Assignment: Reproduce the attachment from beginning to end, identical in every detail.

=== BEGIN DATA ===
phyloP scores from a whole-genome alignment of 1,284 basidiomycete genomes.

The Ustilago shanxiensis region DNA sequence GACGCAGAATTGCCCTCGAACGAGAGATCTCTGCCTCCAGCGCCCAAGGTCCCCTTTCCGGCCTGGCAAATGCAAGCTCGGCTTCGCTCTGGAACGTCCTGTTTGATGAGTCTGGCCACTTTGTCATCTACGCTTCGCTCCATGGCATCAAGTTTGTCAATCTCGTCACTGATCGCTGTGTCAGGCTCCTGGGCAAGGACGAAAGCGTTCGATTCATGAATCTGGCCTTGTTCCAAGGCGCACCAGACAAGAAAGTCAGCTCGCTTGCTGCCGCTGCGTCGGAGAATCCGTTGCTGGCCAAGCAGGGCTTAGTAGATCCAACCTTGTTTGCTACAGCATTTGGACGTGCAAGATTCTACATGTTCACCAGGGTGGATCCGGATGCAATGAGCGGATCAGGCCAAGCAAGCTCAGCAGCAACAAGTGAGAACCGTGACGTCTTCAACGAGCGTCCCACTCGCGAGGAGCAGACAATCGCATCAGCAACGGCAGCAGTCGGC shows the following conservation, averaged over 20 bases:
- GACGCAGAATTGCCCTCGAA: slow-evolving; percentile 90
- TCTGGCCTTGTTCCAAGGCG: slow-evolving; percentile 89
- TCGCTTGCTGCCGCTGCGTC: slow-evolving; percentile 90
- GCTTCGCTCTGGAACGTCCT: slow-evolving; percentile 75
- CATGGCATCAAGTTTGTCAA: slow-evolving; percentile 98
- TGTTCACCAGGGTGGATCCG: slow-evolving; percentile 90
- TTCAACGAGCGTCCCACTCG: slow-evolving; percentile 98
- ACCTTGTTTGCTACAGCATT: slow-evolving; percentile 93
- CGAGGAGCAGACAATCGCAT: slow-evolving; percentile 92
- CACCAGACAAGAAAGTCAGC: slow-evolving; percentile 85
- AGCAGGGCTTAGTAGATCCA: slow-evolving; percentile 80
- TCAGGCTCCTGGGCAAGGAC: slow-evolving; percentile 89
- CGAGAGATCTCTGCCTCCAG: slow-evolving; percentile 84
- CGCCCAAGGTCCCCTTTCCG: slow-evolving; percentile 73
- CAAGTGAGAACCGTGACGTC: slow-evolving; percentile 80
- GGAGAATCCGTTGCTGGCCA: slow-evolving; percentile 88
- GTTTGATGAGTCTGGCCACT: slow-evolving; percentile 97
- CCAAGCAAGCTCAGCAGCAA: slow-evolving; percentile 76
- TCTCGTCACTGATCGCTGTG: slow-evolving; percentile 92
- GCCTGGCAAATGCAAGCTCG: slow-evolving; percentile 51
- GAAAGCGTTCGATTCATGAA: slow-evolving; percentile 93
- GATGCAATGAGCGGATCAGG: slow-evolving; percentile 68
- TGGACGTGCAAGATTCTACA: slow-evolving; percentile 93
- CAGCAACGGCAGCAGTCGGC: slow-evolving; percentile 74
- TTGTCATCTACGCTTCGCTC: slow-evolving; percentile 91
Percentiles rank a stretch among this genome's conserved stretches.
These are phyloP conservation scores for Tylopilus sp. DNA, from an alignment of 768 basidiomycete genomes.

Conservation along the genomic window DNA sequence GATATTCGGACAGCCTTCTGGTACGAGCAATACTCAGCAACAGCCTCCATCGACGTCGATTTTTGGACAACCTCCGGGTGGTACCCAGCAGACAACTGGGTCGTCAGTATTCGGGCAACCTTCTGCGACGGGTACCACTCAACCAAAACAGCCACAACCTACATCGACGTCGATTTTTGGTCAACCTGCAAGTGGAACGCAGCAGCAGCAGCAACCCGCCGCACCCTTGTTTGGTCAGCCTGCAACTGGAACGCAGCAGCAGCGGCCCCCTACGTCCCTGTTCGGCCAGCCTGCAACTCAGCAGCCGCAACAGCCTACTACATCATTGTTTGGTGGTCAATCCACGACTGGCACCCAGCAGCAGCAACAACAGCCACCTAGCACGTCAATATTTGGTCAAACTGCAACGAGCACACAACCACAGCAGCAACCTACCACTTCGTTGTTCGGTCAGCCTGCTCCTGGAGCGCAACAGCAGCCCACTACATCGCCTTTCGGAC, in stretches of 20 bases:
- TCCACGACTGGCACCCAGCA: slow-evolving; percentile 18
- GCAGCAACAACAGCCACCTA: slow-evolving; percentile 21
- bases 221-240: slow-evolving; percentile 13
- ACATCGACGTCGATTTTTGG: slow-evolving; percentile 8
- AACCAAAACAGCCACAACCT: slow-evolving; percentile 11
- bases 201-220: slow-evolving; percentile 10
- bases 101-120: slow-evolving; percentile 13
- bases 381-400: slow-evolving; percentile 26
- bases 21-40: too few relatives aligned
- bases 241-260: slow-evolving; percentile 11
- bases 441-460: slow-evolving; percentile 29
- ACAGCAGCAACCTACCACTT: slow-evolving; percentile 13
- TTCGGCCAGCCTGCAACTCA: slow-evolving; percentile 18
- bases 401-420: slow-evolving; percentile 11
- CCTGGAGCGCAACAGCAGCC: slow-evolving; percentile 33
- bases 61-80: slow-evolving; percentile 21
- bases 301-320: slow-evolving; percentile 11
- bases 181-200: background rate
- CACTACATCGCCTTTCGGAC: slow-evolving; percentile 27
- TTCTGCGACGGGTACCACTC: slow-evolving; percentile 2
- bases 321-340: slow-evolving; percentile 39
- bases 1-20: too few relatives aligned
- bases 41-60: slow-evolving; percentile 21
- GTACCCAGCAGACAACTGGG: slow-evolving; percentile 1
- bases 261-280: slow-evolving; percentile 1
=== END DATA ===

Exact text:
phyloP scores from a whole-genome alignment of 1,284 basidiomycete genomes.

The Ustilago shanxiensis region DNA sequence GACGCAGAATTGCCCTCGAACGAGAGATCTCTGCCTCCAGCGCCCAAGGTCCCCTTTCCGGCCTGGCAAATGCAAGCTCGGCTTCGCTCTGGAACGTCCTGTTTGATGAGTCTGGCCACTTTGTCATCTACGCTTCGCTCCATGGCATCAAGTTTGTCAATCTCGTCACTGATCGCTGTGTCAGGCTCCTGGGCAAGGACGAAAGCGTTCGATTCATGAATCTGGCCTTGTTCCAAGGCGCACCAGACAAGAAAGTCAGCTCGCTTGCTGCCGCTGCGTCGGAGAATCCGTTGCTGGCCAAGCAGGGCTTAGTAGATCCAACCTTGTTTGCTACAGCATTTGGACGTGCAAGATTCTACATGTTCACCAGGGTGGATCCGGATGCAATGAGCGGATCAGGCCAAGCAAGCTCAGCAGCAACAAGTGAGAACCGTGACGTCTTCAACGAGCGTCCCACTCGCGAGGAGCAGACAATCGCATCAGCAACGGCAGCAGTCGGC shows the following conservation, averaged over 20 bases:
- GACGCAGAATTGCCCTCGAA: slow-evolving; percentile 90
- TCTGGCCTTGTTCCAAGGCG: slow-evolving; percentile 89
- TCGCTTGCTGCCGCTGCGTC: slow-evolving; percentile 90
- GCTTCGCTCTGGAACGTCCT: slow-evolving; percentile 75
- CATGGCATCAAGTTTGTCAA: slow-evolving; percentile 98
- TGTTCACCAGGGTGGATCCG: slow-evolving; percentile 90
- TTCAACGAGCGTCCCACTCG: slow-evolving; percentile 98
- ACCTTGTTTGCTACAGCATT: slow-evolving; percentile 93
- CGAGGAGCAGACAATCGCAT: slow-evolving; percentile 92
- CACCAGACAAGAAAGTCAGC: slow-evolving; percentile 85
- AGCAGGGCTTAGTAGATCCA: slow-evolving; percentile 80
- TCAGGCTCCTGGGCAAGGAC: slow-evolving; percentile 89
- CGAGAGATCTCTGCCTCCAG: slow-evolving; percentile 84
- CGCCCAAGGTCCCCTTTCCG: slow-evolving; percentile 73
- CAAGTGAGAACCGTGACGTC: slow-evolving; percentile 80
- GGAGAATCCGTTGCTGGCCA: slow-evolving; percentile 88
- GTTTGATGAGTCTGGCCACT: slow-evolving; percentile 97
- CCAAGCAAGCTCAGCAGCAA: slow-evolving; percentile 76
- TCTCGTCACTGATCGCTGTG: slow-evolving; percentile 92
- GCCTGGCAAATGCAAGCTCG: slow-evolving; percentile 51
- GAAAGCGTTCGATTCATGAA: slow-evolving; percentile 93
- GATGCAATGAGCGGATCAGG: slow-evolving; percentile 68
- TGGACGTGCAAGATTCTACA: slow-evolving; percentile 93
- CAGCAACGGCAGCAGTCGGC: slow-evolving; percentile 74
- TTGTCATCTACGCTTCGCTC: slow-evolving; percentile 91
Percentiles rank a stretch among this genome's conserved stretches.
These are phyloP conservation scores for Tylopilus sp. DNA, from an alignment of 768 basidiomycete genomes.

Conservation along the genomic window DNA sequence GATATTCGGACAGCCTTCTGGTACGAGCAATACTCAGCAACAGCCTCCATCGACGTCGATTTTTGGACAACCTCCGGGTGGTACCCAGCAGACAACTGGGTCGTCAGTATTCGGGCAACCTTCTGCGACGGGTACCACTCAACCAAAACAGCCACAACCTACATCGACGTCGATTTTTGGTCAACCTGCAAGTGGAACGCAGCAGCAGCAGCAACCCGCCGCACCCTTGTTTGGTCAGCCTGCAACTGGAACGCAGCAGCAGCGGCCCCCTACGTCCCTGTTCGGCCAGCCTGCAACTCAGCAGCCGCAACAGCCTACTACATCATTGTTTGGTGGTCAATCCACGACTGGCACCCAGCAGCAGCAACAACAGCCACCTAGCACGTCAATATTTGGTCAAACTGCAACGAGCACACAACCACAGCAGCAACCTACCACTTCGTTGTTCGGTCAGCCTGCTCCTGGAGCGCAACAGCAGCCCACTACATCGCCTTTCGGAC, in stretches of 20 bases:
- TCCACGACTGGCACCCAGCA: slow-evolving; percentile 18
- GCAGCAACAACAGCCACCTA: slow-evolving; percentile 21
- bases 221-240: slow-evolving; percentile 13
- ACATCGACGTCGATTTTTGG: slow-evolving; percentile 8
- AACCAAAACAGCCACAACCT: slow-evolving; percentile 11
- bases 201-220: slow-evolving; percentile 10
- bases 101-120: slow-evolving; percentile 13
- bases 381-400: slow-evolving; percentile 26
- bases 21-40: too few relatives aligned
- bases 241-260: slow-evolving; percentile 11
- bases 441-460: slow-evolving; percentile 29
- ACAGCAGCAACCTACCACTT: slow-evolving; percentile 13
- TTCGGCCAGCCTGCAACTCA: slow-evolving; percentile 18
- bases 401-420: slow-evolving; percentile 11
- CCTGGAGCGCAACAGCAGCC: slow-evolving; percentile 33
- bases 61-80: slow-evolving; percentile 21
- bases 301-320: slow-evolving; percentile 11
- bases 181-200: background rate
- CACTACATCGCCTTTCGGAC: slow-evolving; percentile 27
- TTCTGCGACGGGTACCACTC: slow-evolving; percentile 2
- bases 321-340: slow-evolving; percentile 39
- bases 1-20: too few relatives aligned
- bases 41-60: slow-evolving; percentile 21
- GTACCCAGCAGACAACTGGG: slow-evolving; percentile 1
- bases 261-280: slow-evolving; percentile 1